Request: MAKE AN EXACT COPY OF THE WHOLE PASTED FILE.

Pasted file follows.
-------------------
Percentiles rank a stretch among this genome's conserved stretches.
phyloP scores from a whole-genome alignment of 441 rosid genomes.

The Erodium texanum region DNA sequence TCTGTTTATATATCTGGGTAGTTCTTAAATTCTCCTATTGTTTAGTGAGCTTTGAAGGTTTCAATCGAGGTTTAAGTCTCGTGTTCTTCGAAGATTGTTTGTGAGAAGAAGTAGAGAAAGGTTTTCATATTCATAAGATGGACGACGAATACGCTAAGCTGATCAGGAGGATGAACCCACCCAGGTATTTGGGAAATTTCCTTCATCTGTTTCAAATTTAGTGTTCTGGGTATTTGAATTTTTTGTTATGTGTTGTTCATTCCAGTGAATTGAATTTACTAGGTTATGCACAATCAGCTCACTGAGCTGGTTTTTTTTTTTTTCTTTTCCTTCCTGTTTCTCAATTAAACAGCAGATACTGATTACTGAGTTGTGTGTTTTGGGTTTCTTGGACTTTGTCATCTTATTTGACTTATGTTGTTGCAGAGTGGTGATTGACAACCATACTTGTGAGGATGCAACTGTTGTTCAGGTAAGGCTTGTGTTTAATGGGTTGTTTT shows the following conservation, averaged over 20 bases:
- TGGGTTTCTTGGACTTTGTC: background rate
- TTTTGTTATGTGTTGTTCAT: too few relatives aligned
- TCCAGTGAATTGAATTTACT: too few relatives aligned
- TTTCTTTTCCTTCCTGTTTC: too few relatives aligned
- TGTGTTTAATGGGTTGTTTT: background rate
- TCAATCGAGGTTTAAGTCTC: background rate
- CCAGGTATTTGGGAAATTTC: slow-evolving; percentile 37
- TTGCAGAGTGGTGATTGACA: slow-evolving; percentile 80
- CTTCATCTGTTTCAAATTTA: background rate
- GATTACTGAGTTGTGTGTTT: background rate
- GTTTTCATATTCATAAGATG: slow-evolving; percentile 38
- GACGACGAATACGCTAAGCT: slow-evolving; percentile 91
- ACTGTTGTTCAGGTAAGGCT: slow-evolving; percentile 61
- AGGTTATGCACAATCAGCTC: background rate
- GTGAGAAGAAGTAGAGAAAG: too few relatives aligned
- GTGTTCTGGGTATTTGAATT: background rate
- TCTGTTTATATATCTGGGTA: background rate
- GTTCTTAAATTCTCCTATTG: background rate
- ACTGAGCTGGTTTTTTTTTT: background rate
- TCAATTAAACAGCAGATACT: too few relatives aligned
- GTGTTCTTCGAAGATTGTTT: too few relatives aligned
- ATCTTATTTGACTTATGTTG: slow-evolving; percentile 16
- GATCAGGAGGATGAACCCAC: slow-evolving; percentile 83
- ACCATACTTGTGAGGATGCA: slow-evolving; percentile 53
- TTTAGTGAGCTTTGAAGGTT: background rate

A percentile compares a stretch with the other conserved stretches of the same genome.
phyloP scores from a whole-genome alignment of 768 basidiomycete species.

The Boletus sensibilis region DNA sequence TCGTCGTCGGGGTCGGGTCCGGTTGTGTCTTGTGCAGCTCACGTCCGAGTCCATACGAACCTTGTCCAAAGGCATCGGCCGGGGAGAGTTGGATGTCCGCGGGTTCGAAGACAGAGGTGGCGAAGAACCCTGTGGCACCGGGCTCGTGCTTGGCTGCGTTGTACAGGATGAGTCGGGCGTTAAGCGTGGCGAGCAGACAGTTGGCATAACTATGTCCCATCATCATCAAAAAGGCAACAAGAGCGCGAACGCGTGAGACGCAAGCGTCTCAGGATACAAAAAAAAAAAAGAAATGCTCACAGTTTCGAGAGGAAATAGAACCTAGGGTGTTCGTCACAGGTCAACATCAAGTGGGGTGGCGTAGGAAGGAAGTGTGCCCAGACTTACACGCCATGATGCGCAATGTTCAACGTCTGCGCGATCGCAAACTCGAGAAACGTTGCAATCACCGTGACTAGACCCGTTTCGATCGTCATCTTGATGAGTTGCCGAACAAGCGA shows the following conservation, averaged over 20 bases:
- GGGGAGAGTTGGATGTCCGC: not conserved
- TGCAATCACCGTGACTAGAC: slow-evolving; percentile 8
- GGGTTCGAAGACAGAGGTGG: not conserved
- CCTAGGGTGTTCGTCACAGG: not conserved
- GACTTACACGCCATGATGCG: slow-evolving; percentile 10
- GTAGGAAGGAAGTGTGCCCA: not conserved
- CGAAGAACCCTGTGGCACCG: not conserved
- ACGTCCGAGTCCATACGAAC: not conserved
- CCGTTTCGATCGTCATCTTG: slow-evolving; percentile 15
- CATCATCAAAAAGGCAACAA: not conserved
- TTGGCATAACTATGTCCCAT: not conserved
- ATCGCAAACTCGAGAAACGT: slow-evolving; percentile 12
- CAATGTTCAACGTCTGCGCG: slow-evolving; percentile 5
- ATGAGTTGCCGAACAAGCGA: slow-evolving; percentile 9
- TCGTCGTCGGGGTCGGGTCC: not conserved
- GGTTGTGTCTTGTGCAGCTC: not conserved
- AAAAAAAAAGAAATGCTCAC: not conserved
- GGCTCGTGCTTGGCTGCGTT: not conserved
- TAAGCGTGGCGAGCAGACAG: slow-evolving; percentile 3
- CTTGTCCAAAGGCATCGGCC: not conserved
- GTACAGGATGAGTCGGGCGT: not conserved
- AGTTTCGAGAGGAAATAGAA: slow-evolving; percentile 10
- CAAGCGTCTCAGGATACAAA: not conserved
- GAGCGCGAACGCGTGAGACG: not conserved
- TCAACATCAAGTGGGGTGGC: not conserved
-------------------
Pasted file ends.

Percentiles rank a stretch among this genome's conserved stretches.
phyloP scores from a whole-genome alignment of 441 rosid genomes.

The Erodium texanum region DNA sequence TCTGTTTATATATCTGGGTAGTTCTTAAATTCTCCTATTGTTTAGTGAGCTTTGAAGGTTTCAATCGAGGTTTAAGTCTCGTGTTCTTCGAAGATTGTTTGTGAGAAGAAGTAGAGAAAGGTTTTCATATTCATAAGATGGACGACGAATACGCTAAGCTGATCAGGAGGATGAACCCACCCAGGTATTTGGGAAATTTCCTTCATCTGTTTCAAATTTAGTGTTCTGGGTATTTGAATTTTTTGTTATGTGTTGTTCATTCCAGTGAATTGAATTTACTAGGTTATGCACAATCAGCTCACTGAGCTGGTTTTTTTTTTTTTCTTTTCCTTCCTGTTTCTCAATTAAACAGCAGATACTGATTACTGAGTTGTGTGTTTTGGGTTTCTTGGACTTTGTCATCTTATTTGACTTATGTTGTTGCAGAGTGGTGATTGACAACCATACTTGTGAGGATGCAACTGTTGTTCAGGTAAGGCTTGTGTTTAATGGGTTGTTTT shows the following conservation, averaged over 20 bases:
- TGGGTTTCTTGGACTTTGTC: background rate
- TTTTGTTATGTGTTGTTCAT: too few relatives aligned
- TCCAGTGAATTGAATTTACT: too few relatives aligned
- TTTCTTTTCCTTCCTGTTTC: too few relatives aligned
- TGTGTTTAATGGGTTGTTTT: background rate
- TCAATCGAGGTTTAAGTCTC: background rate
- CCAGGTATTTGGGAAATTTC: slow-evolving; percentile 37
- TTGCAGAGTGGTGATTGACA: slow-evolving; percentile 80
- CTTCATCTGTTTCAAATTTA: background rate
- GATTACTGAGTTGTGTGTTT: background rate
- GTTTTCATATTCATAAGATG: slow-evolving; percentile 38
- GACGACGAATACGCTAAGCT: slow-evolving; percentile 91
- ACTGTTGTTCAGGTAAGGCT: slow-evolving; percentile 61
- AGGTTATGCACAATCAGCTC: background rate
- GTGAGAAGAAGTAGAGAAAG: too few relatives aligned
- GTGTTCTGGGTATTTGAATT: background rate
- TCTGTTTATATATCTGGGTA: background rate
- GTTCTTAAATTCTCCTATTG: background rate
- ACTGAGCTGGTTTTTTTTTT: background rate
- TCAATTAAACAGCAGATACT: too few relatives aligned
- GTGTTCTTCGAAGATTGTTT: too few relatives aligned
- ATCTTATTTGACTTATGTTG: slow-evolving; percentile 16
- GATCAGGAGGATGAACCCAC: slow-evolving; percentile 83
- ACCATACTTGTGAGGATGCA: slow-evolving; percentile 53
- TTTAGTGAGCTTTGAAGGTT: background rate

A percentile compares a stretch with the other conserved stretches of the same genome.
phyloP scores from a whole-genome alignment of 768 basidiomycete species.

The Boletus sensibilis region DNA sequence TCGTCGTCGGGGTCGGGTCCGGTTGTGTCTTGTGCAGCTCACGTCCGAGTCCATACGAACCTTGTCCAAAGGCATCGGCCGGGGAGAGTTGGATGTCCGCGGGTTCGAAGACAGAGGTGGCGAAGAACCCTGTGGCACCGGGCTCGTGCTTGGCTGCGTTGTACAGGATGAGTCGGGCGTTAAGCGTGGCGAGCAGACAGTTGGCATAACTATGTCCCATCATCATCAAAAAGGCAACAAGAGCGCGAACGCGTGAGACGCAAGCGTCTCAGGATACAAAAAAAAAAAAGAAATGCTCACAGTTTCGAGAGGAAATAGAACCTAGGGTGTTCGTCACAGGTCAACATCAAGTGGGGTGGCGTAGGAAGGAAGTGTGCCCAGACTTACACGCCATGATGCGCAATGTTCAACGTCTGCGCGATCGCAAACTCGAGAAACGTTGCAATCACCGTGACTAGACCCGTTTCGATCGTCATCTTGATGAGTTGCCGAACAAGCGA shows the following conservation, averaged over 20 bases:
- GGGGAGAGTTGGATGTCCGC: not conserved
- TGCAATCACCGTGACTAGAC: slow-evolving; percentile 8
- GGGTTCGAAGACAGAGGTGG: not conserved
- CCTAGGGTGTTCGTCACAGG: not conserved
- GACTTACACGCCATGATGCG: slow-evolving; percentile 10
- GTAGGAAGGAAGTGTGCCCA: not conserved
- CGAAGAACCCTGTGGCACCG: not conserved
- ACGTCCGAGTCCATACGAAC: not conserved
- CCGTTTCGATCGTCATCTTG: slow-evolving; percentile 15
- CATCATCAAAAAGGCAACAA: not conserved
- TTGGCATAACTATGTCCCAT: not conserved
- ATCGCAAACTCGAGAAACGT: slow-evolving; percentile 12
- CAATGTTCAACGTCTGCGCG: slow-evolving; percentile 5
- ATGAGTTGCCGAACAAGCGA: slow-evolving; percentile 9
- TCGTCGTCGGGGTCGGGTCC: not conserved
- GGTTGTGTCTTGTGCAGCTC: not conserved
- AAAAAAAAAGAAATGCTCAC: not conserved
- GGCTCGTGCTTGGCTGCGTT: not conserved
- TAAGCGTGGCGAGCAGACAG: slow-evolving; percentile 3
- CTTGTCCAAAGGCATCGGCC: not conserved
- GTACAGGATGAGTCGGGCGT: not conserved
- AGTTTCGAGAGGAAATAGAA: slow-evolving; percentile 10
- CAAGCGTCTCAGGATACAAA: not conserved
- GAGCGCGAACGCGTGAGACG: not conserved
- TCAACATCAAGTGGGGTGGC: not conserved